In hindsight, the growth in commodities whistleblowing is not surprising. Similar qui tam laws designed to incentivize whistleblowers to report tax evasion, fraud in government contracting, and securities fraud have also been highly successful. Moreover, the size of the markets regulated by the CFTC is astronomical. At the time the Dodd-Frank Act became law, then-CFTC Chairman Gary Gensler explained the massive scope of the Commission’s new authorities: “The law gave the Commodity Futures Trading Commission oversight of the $300 trillion swaps market. . . At such size and complexity, it is essential that these markets work for the benefit of the American public; that they are transparent, open and competitive.” As further explained in the 2020 Annual Report of the CFTC, “The U.S. derivatives markets are the most vibrant, developed, and influential in the world.” These markets impact the prices of “countless goods and services” and are “vital to the real economy.”
The types of frauds that corrupt the commodities markets are also vast and complex. They include “spoofing,” swaps, fraud in the derivative, futures and options trading, foreign corruption, false reporting, market manipulation, insider trading, money laundering, forex trading, benchmark manipulation, and frauds associated with foreign currency exchanges and cryptocurrencies. Because of the hard-cap placed on the Fund to compensate whistleblowers, the growth in the CFTC program has not increased in the amount of money available to pay whistleblowers.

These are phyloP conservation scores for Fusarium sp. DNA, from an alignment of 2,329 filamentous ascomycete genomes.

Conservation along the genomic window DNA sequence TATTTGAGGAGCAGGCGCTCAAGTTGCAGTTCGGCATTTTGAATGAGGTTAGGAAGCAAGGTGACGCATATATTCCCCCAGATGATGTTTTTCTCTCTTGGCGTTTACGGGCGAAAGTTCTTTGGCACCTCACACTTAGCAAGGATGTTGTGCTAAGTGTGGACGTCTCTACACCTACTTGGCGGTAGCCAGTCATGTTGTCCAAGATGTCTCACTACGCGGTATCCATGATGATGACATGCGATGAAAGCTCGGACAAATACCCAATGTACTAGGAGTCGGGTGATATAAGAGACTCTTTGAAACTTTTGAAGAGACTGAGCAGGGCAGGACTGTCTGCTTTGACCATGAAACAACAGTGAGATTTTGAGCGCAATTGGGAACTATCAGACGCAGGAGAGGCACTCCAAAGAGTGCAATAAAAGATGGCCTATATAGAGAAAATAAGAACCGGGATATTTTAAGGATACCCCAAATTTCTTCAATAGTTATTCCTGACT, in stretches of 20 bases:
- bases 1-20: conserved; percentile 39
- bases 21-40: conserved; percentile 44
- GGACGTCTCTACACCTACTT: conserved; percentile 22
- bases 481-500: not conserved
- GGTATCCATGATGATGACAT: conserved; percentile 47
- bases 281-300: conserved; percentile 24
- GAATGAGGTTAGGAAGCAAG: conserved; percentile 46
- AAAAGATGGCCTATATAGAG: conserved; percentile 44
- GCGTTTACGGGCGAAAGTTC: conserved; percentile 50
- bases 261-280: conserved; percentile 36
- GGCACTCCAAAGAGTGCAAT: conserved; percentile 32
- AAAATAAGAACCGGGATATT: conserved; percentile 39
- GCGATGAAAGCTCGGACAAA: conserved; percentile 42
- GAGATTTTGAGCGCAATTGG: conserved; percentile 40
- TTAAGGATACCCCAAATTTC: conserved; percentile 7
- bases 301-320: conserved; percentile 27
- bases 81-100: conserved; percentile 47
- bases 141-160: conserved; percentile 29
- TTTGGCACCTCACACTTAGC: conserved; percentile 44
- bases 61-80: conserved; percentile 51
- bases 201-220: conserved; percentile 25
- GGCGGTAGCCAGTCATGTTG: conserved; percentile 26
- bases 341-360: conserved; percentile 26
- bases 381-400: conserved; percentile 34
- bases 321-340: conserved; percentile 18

In an extremely troubling development, the CFTC has started delaying the processing of whistleblower cases due to a lack of funds. These delays will only intensify if the funding problem is not immediately addressed. Whistleblowers will personally suffer, many being denied the timely compensation they need to recover from being fired, blacklisted, or having their careers ruined. The major hardships, both economic and emotional, suffered by whistleblowers are undisputed and fully documented by a special study published by the New England Journal of Medicine.